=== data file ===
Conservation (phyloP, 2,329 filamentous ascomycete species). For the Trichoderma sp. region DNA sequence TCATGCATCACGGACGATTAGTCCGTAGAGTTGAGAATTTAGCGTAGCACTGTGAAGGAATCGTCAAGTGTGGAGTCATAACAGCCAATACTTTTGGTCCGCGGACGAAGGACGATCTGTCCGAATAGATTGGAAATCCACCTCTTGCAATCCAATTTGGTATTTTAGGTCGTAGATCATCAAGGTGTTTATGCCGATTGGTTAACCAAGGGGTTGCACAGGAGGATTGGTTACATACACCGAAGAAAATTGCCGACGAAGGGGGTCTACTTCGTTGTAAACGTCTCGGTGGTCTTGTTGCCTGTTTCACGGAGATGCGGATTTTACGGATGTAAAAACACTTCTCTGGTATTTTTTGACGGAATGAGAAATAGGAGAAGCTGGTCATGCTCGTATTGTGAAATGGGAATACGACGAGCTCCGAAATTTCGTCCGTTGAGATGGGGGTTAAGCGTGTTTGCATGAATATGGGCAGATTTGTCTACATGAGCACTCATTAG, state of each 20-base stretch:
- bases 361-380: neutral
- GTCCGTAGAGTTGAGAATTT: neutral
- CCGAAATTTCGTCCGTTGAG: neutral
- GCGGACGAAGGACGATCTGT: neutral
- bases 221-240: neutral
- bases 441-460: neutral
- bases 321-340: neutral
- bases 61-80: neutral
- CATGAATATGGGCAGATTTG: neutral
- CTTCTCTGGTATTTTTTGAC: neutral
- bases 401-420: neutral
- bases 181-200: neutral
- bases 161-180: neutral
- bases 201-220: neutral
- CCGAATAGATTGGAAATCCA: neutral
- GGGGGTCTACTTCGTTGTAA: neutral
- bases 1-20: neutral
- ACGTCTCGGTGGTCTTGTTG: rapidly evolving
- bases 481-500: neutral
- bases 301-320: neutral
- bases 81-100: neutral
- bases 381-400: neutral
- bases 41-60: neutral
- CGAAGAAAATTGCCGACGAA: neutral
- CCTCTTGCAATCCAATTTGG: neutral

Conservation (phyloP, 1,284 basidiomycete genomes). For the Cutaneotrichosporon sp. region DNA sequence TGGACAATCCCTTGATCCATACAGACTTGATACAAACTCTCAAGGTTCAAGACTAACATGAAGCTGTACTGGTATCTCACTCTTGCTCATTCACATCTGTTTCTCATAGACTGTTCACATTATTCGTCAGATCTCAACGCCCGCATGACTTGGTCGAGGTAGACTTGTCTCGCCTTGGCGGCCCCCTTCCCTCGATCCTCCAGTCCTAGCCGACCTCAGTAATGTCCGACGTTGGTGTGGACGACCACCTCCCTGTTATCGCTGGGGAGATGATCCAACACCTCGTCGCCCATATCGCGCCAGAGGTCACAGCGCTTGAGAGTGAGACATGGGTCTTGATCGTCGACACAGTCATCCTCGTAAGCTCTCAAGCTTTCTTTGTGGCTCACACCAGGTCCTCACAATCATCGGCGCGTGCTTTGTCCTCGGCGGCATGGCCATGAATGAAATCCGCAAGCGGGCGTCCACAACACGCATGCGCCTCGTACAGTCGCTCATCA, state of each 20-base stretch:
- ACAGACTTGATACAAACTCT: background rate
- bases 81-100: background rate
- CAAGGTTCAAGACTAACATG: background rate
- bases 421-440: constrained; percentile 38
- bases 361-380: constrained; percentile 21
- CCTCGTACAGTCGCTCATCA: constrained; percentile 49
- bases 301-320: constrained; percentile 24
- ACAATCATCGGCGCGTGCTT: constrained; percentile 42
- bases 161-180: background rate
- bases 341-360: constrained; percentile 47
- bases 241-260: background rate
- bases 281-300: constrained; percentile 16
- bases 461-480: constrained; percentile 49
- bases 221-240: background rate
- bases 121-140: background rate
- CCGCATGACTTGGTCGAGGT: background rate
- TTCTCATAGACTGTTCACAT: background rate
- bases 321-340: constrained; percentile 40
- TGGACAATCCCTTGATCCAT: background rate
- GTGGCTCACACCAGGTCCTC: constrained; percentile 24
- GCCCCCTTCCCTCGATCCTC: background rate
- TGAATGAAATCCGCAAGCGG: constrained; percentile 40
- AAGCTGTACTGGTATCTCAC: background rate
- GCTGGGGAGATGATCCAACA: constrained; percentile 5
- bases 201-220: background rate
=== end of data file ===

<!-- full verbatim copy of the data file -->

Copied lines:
Conservation (phyloP, 2,329 filamentous ascomycete species). For the Trichoderma sp. region DNA sequence TCATGCATCACGGACGATTAGTCCGTAGAGTTGAGAATTTAGCGTAGCACTGTGAAGGAATCGTCAAGTGTGGAGTCATAACAGCCAATACTTTTGGTCCGCGGACGAAGGACGATCTGTCCGAATAGATTGGAAATCCACCTCTTGCAATCCAATTTGGTATTTTAGGTCGTAGATCATCAAGGTGTTTATGCCGATTGGTTAACCAAGGGGTTGCACAGGAGGATTGGTTACATACACCGAAGAAAATTGCCGACGAAGGGGGTCTACTTCGTTGTAAACGTCTCGGTGGTCTTGTTGCCTGTTTCACGGAGATGCGGATTTTACGGATGTAAAAACACTTCTCTGGTATTTTTTGACGGAATGAGAAATAGGAGAAGCTGGTCATGCTCGTATTGTGAAATGGGAATACGACGAGCTCCGAAATTTCGTCCGTTGAGATGGGGGTTAAGCGTGTTTGCATGAATATGGGCAGATTTGTCTACATGAGCACTCATTAG, state of each 20-base stretch:
- bases 361-380: neutral
- GTCCGTAGAGTTGAGAATTT: neutral
- CCGAAATTTCGTCCGTTGAG: neutral
- GCGGACGAAGGACGATCTGT: neutral
- bases 221-240: neutral
- bases 441-460: neutral
- bases 321-340: neutral
- bases 61-80: neutral
- CATGAATATGGGCAGATTTG: neutral
- CTTCTCTGGTATTTTTTGAC: neutral
- bases 401-420: neutral
- bases 181-200: neutral
- bases 161-180: neutral
- bases 201-220: neutral
- CCGAATAGATTGGAAATCCA: neutral
- GGGGGTCTACTTCGTTGTAA: neutral
- bases 1-20: neutral
- ACGTCTCGGTGGTCTTGTTG: rapidly evolving
- bases 481-500: neutral
- bases 301-320: neutral
- bases 81-100: neutral
- bases 381-400: neutral
- bases 41-60: neutral
- CGAAGAAAATTGCCGACGAA: neutral
- CCTCTTGCAATCCAATTTGG: neutral

Conservation (phyloP, 1,284 basidiomycete genomes). For the Cutaneotrichosporon sp. region DNA sequence TGGACAATCCCTTGATCCATACAGACTTGATACAAACTCTCAAGGTTCAAGACTAACATGAAGCTGTACTGGTATCTCACTCTTGCTCATTCACATCTGTTTCTCATAGACTGTTCACATTATTCGTCAGATCTCAACGCCCGCATGACTTGGTCGAGGTAGACTTGTCTCGCCTTGGCGGCCCCCTTCCCTCGATCCTCCAGTCCTAGCCGACCTCAGTAATGTCCGACGTTGGTGTGGACGACCACCTCCCTGTTATCGCTGGGGAGATGATCCAACACCTCGTCGCCCATATCGCGCCAGAGGTCACAGCGCTTGAGAGTGAGACATGGGTCTTGATCGTCGACACAGTCATCCTCGTAAGCTCTCAAGCTTTCTTTGTGGCTCACACCAGGTCCTCACAATCATCGGCGCGTGCTTTGTCCTCGGCGGCATGGCCATGAATGAAATCCGCAAGCGGGCGTCCACAACACGCATGCGCCTCGTACAGTCGCTCATCA, state of each 20-base stretch:
- ACAGACTTGATACAAACTCT: background rate
- bases 81-100: background rate
- CAAGGTTCAAGACTAACATG: background rate
- bases 421-440: constrained; percentile 38
- bases 361-380: constrained; percentile 21
- CCTCGTACAGTCGCTCATCA: constrained; percentile 49
- bases 301-320: constrained; percentile 24
- ACAATCATCGGCGCGTGCTT: constrained; percentile 42
- bases 161-180: background rate
- bases 341-360: constrained; percentile 47
- bases 241-260: background rate
- bases 281-300: constrained; percentile 16
- bases 461-480: constrained; percentile 49
- bases 221-240: background rate
- bases 121-140: background rate
- CCGCATGACTTGGTCGAGGT: background rate
- TTCTCATAGACTGTTCACAT: background rate
- bases 321-340: constrained; percentile 40
- TGGACAATCCCTTGATCCAT: background rate
- GTGGCTCACACCAGGTCCTC: constrained; percentile 24
- GCCCCCTTCCCTCGATCCTC: background rate
- TGAATGAAATCCGCAAGCGG: constrained; percentile 40
- AAGCTGTACTGGTATCTCAC: background rate
- GCTGGGGAGATGATCCAACA: constrained; percentile 5
- bases 201-220: background rate